BURLINGTON — Wendell Potter might be considered the health insurance industry’s enemy number one.
After leaving his executive position at the insurance giant Cigna in 2008, he has fought relentlessly for equitable U.S. health care reform. Addressing Capitol Hill, often featured in the national media and authoring the recent book “Deadly Spin,” Potter is on the warpath to bring the health insurance industry’s most backhanded motives into the spotlight.
Between presentations at the Vermont Statehouse and Burlington’s City Hall late last week, Potter shared some of his insights with this reporter:
After two decades of work in the health care industry, you left your high-paying job as head of corporate communications for Cigna to become the industry’s biggest whistle blower. What are you doing today?
I am going from state to state talking about what the health insurance industry is up to and I’m returning to my role as a journalist. I’m serving as a news analyst at the Center for Public Integrity.
In 2009, you warned Congress that if it “fails to create a public insurance option to compete with private insurers, the bill it sends to the president might as well be called the Insurance Industry Profit Protection and Enhancement Act.” What’s your take on what happened?
What happened was that Congress did indeed pass a bill that reflected a lot of what the health insurance industry wanted most. There were two things that the industry wanted most:
1.To require Americans who are not eligible for an existing public program like Medicare or Medicaid to buy a private health insurance plan. That was their top objective.
2.To make sure that there was not a public option created by the bill.
They got both. This legislation guarantees that the insurance industry will get billions of dollars in revenue that it otherwise would not have from people who are now (when the legislation goes into effect in 2014) forced to buy insurance.
There are, however, some good consumer protections and new regulations in this legislation. The industry doesn’t like that and they are working behind the scenes in Washington to get lawmakers to repeal the consumer protections.
What tactics did the health care industry use to defeat the public option in the health care bill?
Their involvement wasn’t too visible. They equipped their friends in Congress with talking points to criticize the idea of a public option. They called the legislation a “government takeover” of the health care system. They had their allies use this language because they wanted Americans to believe that a public option would represent a socialistic takeover of the health care system, which it would not.
They basically conducted a well-financed, behind-the-scenes campaign, getting their allies in politics, media and business to scare people away from a public option. And they were successful.
What were the industry’s primary motives?
To preserve profit — there’s no doubt about it. The health insurance industry is dominated by a cartel of very large, for-profit health insurance corporations and their primary mission is to enhance shareholder value.
Could what happened on the national stage also happen to Vermont during this reformation period?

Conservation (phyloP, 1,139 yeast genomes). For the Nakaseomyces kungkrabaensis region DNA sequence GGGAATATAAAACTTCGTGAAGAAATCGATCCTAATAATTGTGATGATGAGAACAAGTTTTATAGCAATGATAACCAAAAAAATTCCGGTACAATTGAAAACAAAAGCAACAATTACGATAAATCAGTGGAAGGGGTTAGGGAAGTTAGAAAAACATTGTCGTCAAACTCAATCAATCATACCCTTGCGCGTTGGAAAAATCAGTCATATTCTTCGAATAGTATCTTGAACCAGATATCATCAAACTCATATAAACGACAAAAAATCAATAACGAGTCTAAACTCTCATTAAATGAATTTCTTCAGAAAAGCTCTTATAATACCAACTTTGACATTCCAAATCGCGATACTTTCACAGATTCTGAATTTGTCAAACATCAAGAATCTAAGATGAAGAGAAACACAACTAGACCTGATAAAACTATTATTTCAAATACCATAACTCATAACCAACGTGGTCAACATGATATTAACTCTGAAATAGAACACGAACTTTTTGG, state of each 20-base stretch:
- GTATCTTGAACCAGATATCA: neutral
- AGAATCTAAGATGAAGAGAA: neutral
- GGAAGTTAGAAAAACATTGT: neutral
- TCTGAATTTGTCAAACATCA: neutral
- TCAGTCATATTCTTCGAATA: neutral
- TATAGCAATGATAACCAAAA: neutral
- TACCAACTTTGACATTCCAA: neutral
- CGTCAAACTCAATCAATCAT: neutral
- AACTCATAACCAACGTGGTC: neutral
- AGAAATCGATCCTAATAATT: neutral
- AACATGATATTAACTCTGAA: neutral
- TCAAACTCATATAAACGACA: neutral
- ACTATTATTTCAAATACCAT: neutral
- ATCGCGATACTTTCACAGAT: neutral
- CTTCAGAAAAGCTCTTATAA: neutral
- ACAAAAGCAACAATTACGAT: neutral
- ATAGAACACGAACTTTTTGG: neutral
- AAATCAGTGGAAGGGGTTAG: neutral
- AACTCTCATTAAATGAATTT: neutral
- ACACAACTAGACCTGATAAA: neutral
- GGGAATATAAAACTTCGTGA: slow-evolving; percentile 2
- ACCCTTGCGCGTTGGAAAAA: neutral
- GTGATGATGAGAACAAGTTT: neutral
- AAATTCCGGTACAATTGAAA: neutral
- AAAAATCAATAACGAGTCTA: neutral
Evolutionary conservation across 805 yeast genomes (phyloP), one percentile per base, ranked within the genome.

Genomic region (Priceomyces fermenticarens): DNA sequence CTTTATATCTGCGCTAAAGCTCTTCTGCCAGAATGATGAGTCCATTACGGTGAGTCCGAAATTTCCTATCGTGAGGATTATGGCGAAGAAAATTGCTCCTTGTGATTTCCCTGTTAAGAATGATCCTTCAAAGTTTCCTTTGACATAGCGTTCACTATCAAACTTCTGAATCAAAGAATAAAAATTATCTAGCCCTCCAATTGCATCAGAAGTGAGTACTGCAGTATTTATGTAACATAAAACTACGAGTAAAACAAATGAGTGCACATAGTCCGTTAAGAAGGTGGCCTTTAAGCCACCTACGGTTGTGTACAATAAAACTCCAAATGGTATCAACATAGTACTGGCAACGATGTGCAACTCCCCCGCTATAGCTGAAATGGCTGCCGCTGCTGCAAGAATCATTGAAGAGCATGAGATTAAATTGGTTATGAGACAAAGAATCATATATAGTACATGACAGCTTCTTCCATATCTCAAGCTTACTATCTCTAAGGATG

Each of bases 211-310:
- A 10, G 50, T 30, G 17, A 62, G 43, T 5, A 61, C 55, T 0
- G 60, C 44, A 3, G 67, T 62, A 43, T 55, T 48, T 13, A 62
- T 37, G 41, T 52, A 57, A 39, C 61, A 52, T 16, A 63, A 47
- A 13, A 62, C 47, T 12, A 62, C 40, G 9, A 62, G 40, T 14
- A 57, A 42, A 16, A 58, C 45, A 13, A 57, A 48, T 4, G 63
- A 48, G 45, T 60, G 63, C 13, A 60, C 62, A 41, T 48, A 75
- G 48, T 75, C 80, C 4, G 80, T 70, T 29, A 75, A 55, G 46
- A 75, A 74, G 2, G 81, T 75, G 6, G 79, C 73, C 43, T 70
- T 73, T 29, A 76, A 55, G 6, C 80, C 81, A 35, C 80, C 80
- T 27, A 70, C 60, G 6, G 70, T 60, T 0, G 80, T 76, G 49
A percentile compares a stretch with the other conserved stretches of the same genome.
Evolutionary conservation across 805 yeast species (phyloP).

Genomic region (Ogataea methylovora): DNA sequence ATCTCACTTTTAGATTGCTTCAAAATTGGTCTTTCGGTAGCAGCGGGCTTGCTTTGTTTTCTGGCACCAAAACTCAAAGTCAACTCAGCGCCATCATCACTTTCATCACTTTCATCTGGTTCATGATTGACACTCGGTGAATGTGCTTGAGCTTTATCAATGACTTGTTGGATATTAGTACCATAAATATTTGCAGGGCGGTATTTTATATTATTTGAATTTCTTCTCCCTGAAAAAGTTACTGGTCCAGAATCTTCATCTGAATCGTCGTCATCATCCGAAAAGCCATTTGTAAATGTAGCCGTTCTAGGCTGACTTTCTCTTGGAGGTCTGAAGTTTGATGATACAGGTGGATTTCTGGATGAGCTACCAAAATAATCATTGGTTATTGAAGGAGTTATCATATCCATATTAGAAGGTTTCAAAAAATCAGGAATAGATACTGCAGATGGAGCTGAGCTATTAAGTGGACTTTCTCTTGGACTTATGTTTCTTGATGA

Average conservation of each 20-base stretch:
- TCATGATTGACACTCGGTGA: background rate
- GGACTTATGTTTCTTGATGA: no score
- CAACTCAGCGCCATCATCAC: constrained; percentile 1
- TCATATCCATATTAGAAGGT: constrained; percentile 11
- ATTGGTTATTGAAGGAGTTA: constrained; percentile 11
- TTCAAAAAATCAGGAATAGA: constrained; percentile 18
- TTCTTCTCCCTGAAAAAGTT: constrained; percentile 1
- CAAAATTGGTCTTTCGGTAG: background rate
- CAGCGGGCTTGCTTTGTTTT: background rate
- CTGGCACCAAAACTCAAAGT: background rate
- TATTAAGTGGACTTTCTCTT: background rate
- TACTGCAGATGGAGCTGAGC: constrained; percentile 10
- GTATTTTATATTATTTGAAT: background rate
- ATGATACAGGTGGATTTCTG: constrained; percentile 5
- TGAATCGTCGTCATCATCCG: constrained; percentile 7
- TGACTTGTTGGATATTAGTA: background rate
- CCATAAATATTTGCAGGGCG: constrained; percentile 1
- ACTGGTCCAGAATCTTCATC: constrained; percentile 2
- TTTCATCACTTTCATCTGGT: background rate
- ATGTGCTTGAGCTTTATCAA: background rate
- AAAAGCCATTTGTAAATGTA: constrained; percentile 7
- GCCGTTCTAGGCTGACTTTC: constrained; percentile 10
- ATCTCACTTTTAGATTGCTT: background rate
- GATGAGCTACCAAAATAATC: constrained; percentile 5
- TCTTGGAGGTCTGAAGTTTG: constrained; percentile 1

No doubt about it; it will happen here. Vermonters need to be on guard. There will not be a lot of visibility by the health insurance industry. They’ll be funneling a lot of money to their allies to influence the debates in Montpelier and they’ll try to influence elections next year in the state.
What is the main drawback of mandated national health care without a public option?
The main drawback is that we are forced to buy coverage from private companies that care more about their bottom line than the health and well-being of the people of this country.
A public option would not have a profit motive, it would not have to send billions of dollars to Wall Street, it would not have to pay CEOs exorbitant salaries and it would not have high administrative costs.
What tactics should advocates of public health care employ to achieve success?
Advocates of reform have to be very vigilant to pay attention to the insurance industry trying to strip out the consumer protections in the current bill and that the regulations on the industry are not weakened.
A good thing that the law does is that it requires insurance companies to spend at least 80 percent of premiums on medical care. These insurance companies will work with their allies to change that law, so that they can spend even less than 80 percent of our premium dollars on medical care.
There will be an effort to make it possible for insurance companies to continue to sell (insurance plans) that are really junky. The law that was passed requires insurance companies to offer certain benefits. They don’t like that. They want to be able to continue to sell us (plans) that have very limited benefits or have high deductibles. This will cause more Americans to forego health care.
So, consumer advocacy should pay close attention to what the insurance industry and its allies will be doing to weaken the legislation. They and their allies will try to sell us on these changes by telling us that if these changes are not made, our health insurance premiums will go up. People need to understand that the insurance industry and its allies will try to pull the wool over our eyes.